Every time the Summer Olympics roll around, we’re enthralled by the incredible—and absurd—feats of athleticism on display. As the London 2012 Olympic Games take over our televisions and attention through the closing ceremonies on August 12, there’s no better time to try your hand at these sports or seek out a bar for patriotic viewing party. Whether you’re interested in riding horses or tumbling, we’ve collected New York’s best spots to embrace the Olympic spirit.
As the U.S. riders look to grab a medal for the eighth consecutive Games, show some American pride by saddling up in the Bronx. The Riverdale Equestrian Centre is located on a 21-acre plot with an 80-horse stable and four riding areas. Even better, the facility abuts Van Cortlandt Park, which has several miles of trails. Make an appointment at least a day in advance for a half-hour or hour lesson (three-, five- and ten-session packages are also available). And suit up appropriately: Long pants and boots with a one-inch heel will keep you comfortably in your stirrups. W 254th St at Broadway, Bronx (718-548-4848, riverdaleriding.com). Mon, Tue, Thu, Fri 11am–9:30pm; Sat, Sun 1am–5pm. Lessons start at $55.
Athletes have crossed swords at every one of the Summer Games since the first modern iteration in 1896 in Athens. Learn to wield a sabre (or foil or epée) at the oldest continuously operating tilting organization in the U.S.: Fencers Club, which opened in 1883. Three club members are currently competing in London, so you know the eight world-class coaches take their parries and thrusts seriously. Introductory packages start at $170 for three sessions, which you can use in one-on-one 20-minute classes or 90-minute group lessons. If you don’t have a sword lying around, the club loans out gear, starting at $10. 229 W 28th St between Seventh and Eighth Aves, second floor (212-807-6947, fencersclub.com). Mon–Fri 1–10pm, Sat noon–6pm, Sun 10am–5pm.
You don’t need superhuman skills to try to stick a landing worthy of Kerri Strug. The Field House at Chelsea Piers offers the largest adult gymnastics program in the country, currently offering 17 classes from beginner to advanced levels. Learn how to cartwheel or perfect your backflips, or combine these skills in classes that incorporate break dancing, capoeira and parkour. W 23rd St at the Hudson River (212-336-6500, chelseapiers.com). Times vary; single session $20–$28.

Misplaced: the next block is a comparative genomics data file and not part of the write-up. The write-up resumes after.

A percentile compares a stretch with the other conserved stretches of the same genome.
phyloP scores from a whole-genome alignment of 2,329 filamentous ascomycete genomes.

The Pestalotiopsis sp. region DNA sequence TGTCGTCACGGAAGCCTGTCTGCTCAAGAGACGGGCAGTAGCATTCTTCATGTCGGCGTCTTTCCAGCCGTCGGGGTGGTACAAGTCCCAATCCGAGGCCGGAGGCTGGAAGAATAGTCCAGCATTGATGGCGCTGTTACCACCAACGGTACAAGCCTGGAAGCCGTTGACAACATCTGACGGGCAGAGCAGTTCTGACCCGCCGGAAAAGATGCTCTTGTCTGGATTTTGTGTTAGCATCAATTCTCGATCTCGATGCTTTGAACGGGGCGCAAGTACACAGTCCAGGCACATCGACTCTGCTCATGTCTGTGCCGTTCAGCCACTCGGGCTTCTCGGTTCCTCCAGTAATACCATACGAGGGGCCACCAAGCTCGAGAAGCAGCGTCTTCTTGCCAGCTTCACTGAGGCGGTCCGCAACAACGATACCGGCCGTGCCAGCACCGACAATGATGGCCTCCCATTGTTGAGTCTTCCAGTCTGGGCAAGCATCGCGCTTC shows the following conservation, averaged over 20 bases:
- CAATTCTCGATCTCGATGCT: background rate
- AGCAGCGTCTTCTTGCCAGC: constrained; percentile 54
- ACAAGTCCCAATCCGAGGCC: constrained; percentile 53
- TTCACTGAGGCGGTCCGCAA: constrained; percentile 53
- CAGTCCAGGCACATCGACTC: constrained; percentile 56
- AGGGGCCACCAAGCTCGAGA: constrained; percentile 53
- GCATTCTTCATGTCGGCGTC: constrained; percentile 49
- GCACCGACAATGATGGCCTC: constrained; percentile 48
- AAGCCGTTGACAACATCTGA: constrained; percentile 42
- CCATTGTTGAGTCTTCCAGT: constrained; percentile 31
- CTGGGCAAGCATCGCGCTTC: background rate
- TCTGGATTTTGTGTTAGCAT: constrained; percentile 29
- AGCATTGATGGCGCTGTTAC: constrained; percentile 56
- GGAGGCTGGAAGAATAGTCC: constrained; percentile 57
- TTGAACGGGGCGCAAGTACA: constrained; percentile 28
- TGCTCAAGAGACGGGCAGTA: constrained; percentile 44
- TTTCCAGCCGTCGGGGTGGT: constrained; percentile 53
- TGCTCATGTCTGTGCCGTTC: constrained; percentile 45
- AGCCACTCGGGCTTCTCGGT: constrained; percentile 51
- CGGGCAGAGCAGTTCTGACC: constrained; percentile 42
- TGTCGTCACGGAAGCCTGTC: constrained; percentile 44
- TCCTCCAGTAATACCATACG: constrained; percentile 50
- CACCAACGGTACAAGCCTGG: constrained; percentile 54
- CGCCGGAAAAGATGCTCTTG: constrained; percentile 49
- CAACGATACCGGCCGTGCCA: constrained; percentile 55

To practice the favorite sport of the Egyptian pharaohs and the Merry Men, head to Queens Archery, the largest indoor range in the city. First-timers can enroll in a complimentary group lesson that attends to basics such as correct posture (don’t slouch!) and how to properly hold a bow and release an arrow. After 15 to 30 minutes with an instructor, you’ll be ready to take aim. More advanced shooters can sign up for leagues based on interest in target practice or hunting, and skill level. 170-20 39th Ave at 171st St, Flushing, Queens (718-461-1756 bigapplearchery.com). Tue, Wed, Thu 5–11pm; Fri 6–11pm; Sat, Sun 10am–5pm. One-hour session $20 (includes equipment).
Join the global party
Just because the Games are across the pond doesn’t mean you can’t catch the Olympic spirit at these events around the city.
World Passport Program
During the Games, Village Pourhouse will feature quaffs from different nation. Try one and you’ll get a stamp; collect all ten and you can win prizes such as a pair of airline tickets. 64 Third Ave at 11th St (212-979-2337, pourhousepassport.com). July 27–Aug 11.
Joe Klamar’s pictures of Team USA members were criticized for their unpolished backdrops and quirky angles. You can decide if the uproar was warranted at this show. powerHouse Arena, 37 Main St at Water St, Dumbo, Brooklyn (718-666-3049, powerhousearena.com). July 27–Sept 4.
Test your prowess in beer pong, horseshoes, arcade games and other “sports” at this series of screenings of the Games. 851 Sixth Ave at 30th St (212-564-4567, eventihotel.com). Times vary; free. July 27–Aug 12.
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